What Causes Constipation?
Constipation means irregular or infrequent movement of the bowels. People don’t like to talk about constipation, so sometimes it is hard to find information about this gastrointestinal problem.
Constipation is completely normal, as long as it isn’t chronic, or happening all the time. Everyone will get constipated at some point in their life, and as much as 2% of the US population deals with chronic (or constant) constipation.
Constipation is the most common digestive problem in the United States, more common than diarrhea or vomiting. Constipation makes a person feel bloated, have terrible headaches, act irritable, and all the other symptoms, but it is also time-consuming and expensive to correct. The CDC reported this year that chronic constipation leads to over 2.5 million doctor’s office visits a year, representing tens of millions of dollars in medication and treatment.
Constipation symptoms happen when bowel movements are few and far between. The acceptable length of time between bowel movements is different from person to person, but generally three days is the longest a person should go without having a bowel movement. After three days, the stool becomes harder and nearly impossible to pass and can cause health problems.
The definition of constipation is really pretty scientific–you are labeled “constipated” if you have two or more of the following constipation symptoms for at least 3 months:
- Straining hard during a bowel movement more than 25% of the time.
- Hard stools more than 25% of the time.
- Incomplete bowel movement more than 25% of the time.
- Two or fewer bowel movements in a week.
What Causes Constipation?
Constipation is usually caused by a minor bowel function problem rather than something structurally broken inside the body. There are many causes of constipation–the most common causes are:
- Not drinking enough water
- Not eating enough fiber
- A disruption of routine, diet, or sleep; this is sometimes called “Traveling constipation”
- Not being active enough, being immobile, lack of exercise
- Eating too many dairy products
- Pain from hemorrhoids
- Overuse of laxatives or stool softeners which weakens the bowel muscle over time
- Neurological diseases such as Parkinson’s or multiple sclerosis
- Overuse of antacid medicines that contain calcium or aluminum
- Medication, especially strong pain medication, narcotics, iron pills, and pre-natal vitamins
- Anorexia/bulimia/anxiety disorders
- Irritable Bowel Syndrome
- Certain types of cancers
With a range of causes as wide as this (and including many hundreds of more possible causes), it’s no wonder people visit their doctors millions of times a year for concerns about constipation.
What Are the Symptoms of Constipation?
The most common symptoms of constipation are: infrequent bowel movements, difficulty having bowel movements, swollen abdomen and abdominal pain, and vomiting. If you have two or more of these symptoms, you’re probably constipated.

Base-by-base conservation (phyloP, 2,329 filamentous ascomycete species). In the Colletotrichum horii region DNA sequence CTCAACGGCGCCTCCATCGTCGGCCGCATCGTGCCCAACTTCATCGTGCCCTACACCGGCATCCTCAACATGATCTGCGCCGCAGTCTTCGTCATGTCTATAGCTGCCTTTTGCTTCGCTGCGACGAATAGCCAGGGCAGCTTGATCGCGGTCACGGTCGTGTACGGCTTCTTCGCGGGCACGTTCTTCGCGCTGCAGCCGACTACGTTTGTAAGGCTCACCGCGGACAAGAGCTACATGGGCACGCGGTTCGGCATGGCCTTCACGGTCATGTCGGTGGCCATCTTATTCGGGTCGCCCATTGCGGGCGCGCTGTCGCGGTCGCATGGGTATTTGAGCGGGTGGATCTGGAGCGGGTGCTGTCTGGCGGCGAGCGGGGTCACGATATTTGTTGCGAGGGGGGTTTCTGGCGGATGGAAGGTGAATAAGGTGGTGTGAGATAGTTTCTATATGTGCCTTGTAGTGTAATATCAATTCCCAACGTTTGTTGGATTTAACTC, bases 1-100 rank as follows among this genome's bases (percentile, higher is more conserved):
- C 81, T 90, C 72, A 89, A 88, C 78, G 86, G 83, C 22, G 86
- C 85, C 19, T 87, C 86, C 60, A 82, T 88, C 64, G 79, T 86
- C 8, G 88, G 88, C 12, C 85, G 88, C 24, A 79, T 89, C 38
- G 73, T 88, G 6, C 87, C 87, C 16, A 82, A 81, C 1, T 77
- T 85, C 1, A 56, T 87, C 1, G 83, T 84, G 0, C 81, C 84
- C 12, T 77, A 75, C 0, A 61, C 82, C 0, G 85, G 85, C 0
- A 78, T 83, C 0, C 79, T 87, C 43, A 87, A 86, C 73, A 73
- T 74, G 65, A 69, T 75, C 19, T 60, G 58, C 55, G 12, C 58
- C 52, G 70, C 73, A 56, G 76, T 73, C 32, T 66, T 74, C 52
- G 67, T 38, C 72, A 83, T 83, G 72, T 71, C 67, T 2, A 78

Treatment for Constipation
Most constipation cases will respond quickly to the most conservative of treatment plans–simple changes in the diet or lifestyle of the patient.
Some simple dietary changes to keep you from being constipated are to eat the recommended daily amount of fiber (20 to 35 grams), drinking as much water or sugar-free juice that you can every day, and avoiding foods that don’t have fiber, junk foods like ice cream, candy, and processed foods.
Some lifestyle changes that can affect constipation are adding an exercise regimen, taking your time to have bowel movements, and even quitting smoking.
If lifestyle changes and changing your diet don’t help, your doctor may prescribe laxatives.
What Are Laxatives?
There are four basic types of laxatives used by doctors–bulk-forming, stimulant, lubricant and saline.
Bulk-forming laxatives do just what their name describes. These laxatives, like Metamucil and Citrucel, simply increase the volume of feces, making them softer and easier to move through the body.
So called Stimulant laxatives, like Ex-Lax, Dulcolax, etc, stimulate the intestinal wall to contract, helping a person have a bowel movement.
Lubricant laxatives, like using mineral oil orally, softens the stool so it is easier to pass.
The final category, Saline laxatives, including Milk of Magnesia, increase the concentration of salts within the feces, leading to easier bowel movements.
There are other constipation treatments besides laxatives. Some doctors recommend a program of “bowel retraining” for patients who have trouble going to the bathroom regularly. Still other doctors prefer to use rectal suppositories to help lubricate the intestinal walls.
If you believe you have chronic constipation, talk to your doctor about which treatment plan is best for your situation.
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